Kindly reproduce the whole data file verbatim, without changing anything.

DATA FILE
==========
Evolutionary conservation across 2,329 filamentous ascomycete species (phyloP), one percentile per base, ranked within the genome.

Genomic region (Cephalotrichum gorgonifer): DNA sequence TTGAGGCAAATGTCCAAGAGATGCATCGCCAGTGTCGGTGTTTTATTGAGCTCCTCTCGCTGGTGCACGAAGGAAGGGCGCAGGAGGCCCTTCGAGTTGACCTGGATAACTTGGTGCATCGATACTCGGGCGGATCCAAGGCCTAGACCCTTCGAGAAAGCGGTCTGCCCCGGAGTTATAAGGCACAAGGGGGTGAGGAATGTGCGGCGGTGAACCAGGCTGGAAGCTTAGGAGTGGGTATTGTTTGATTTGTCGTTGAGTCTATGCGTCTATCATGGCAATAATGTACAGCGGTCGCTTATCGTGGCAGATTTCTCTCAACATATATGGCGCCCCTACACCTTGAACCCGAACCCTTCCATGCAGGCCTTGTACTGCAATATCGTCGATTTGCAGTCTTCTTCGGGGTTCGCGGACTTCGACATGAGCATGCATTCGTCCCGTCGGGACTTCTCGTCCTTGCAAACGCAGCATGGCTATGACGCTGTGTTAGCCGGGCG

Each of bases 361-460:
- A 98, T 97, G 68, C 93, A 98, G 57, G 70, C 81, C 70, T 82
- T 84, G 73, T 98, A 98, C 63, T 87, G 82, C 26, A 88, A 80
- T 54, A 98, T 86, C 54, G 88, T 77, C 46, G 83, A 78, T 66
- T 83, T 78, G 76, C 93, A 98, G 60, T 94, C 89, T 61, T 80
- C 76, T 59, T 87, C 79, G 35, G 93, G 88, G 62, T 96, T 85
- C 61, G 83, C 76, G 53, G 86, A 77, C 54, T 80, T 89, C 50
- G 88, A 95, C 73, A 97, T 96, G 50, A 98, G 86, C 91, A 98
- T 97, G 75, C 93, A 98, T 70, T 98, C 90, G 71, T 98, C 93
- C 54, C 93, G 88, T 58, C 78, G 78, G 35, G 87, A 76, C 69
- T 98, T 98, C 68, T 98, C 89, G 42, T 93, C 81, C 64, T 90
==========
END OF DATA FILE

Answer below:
Evolutionary conservation across 2,329 filamentous ascomycete species (phyloP), one percentile per base, ranked within the genome.

Genomic region (Cephalotrichum gorgonifer): DNA sequence TTGAGGCAAATGTCCAAGAGATGCATCGCCAGTGTCGGTGTTTTATTGAGCTCCTCTCGCTGGTGCACGAAGGAAGGGCGCAGGAGGCCCTTCGAGTTGACCTGGATAACTTGGTGCATCGATACTCGGGCGGATCCAAGGCCTAGACCCTTCGAGAAAGCGGTCTGCCCCGGAGTTATAAGGCACAAGGGGGTGAGGAATGTGCGGCGGTGAACCAGGCTGGAAGCTTAGGAGTGGGTATTGTTTGATTTGTCGTTGAGTCTATGCGTCTATCATGGCAATAATGTACAGCGGTCGCTTATCGTGGCAGATTTCTCTCAACATATATGGCGCCCCTACACCTTGAACCCGAACCCTTCCATGCAGGCCTTGTACTGCAATATCGTCGATTTGCAGTCTTCTTCGGGGTTCGCGGACTTCGACATGAGCATGCATTCGTCCCGTCGGGACTTCTCGTCCTTGCAAACGCAGCATGGCTATGACGCTGTGTTAGCCGGGCG

Each of bases 361-460:
- A 98, T 97, G 68, C 93, A 98, G 57, G 70, C 81, C 70, T 82
- T 84, G 73, T 98, A 98, C 63, T 87, G 82, C 26, A 88, A 80
- T 54, A 98, T 86, C 54, G 88, T 77, C 46, G 83, A 78, T 66
- T 83, T 78, G 76, C 93, A 98, G 60, T 94, C 89, T 61, T 80
- C 76, T 59, T 87, C 79, G 35, G 93, G 88, G 62, T 96, T 85
- C 61, G 83, C 76, G 53, G 86, A 77, C 54, T 80, T 89, C 50
- G 88, A 95, C 73, A 97, T 96, G 50, A 98, G 86, C 91, A 98
- T 97, G 75, C 93, A 98, T 70, T 98, C 90, G 71, T 98, C 93
- C 54, C 93, G 88, T 58, C 78, G 78, G 35, G 87, A 76, C 69
- T 98, T 98, C 68, T 98, C 89, G 42, T 93, C 81, C 64, T 90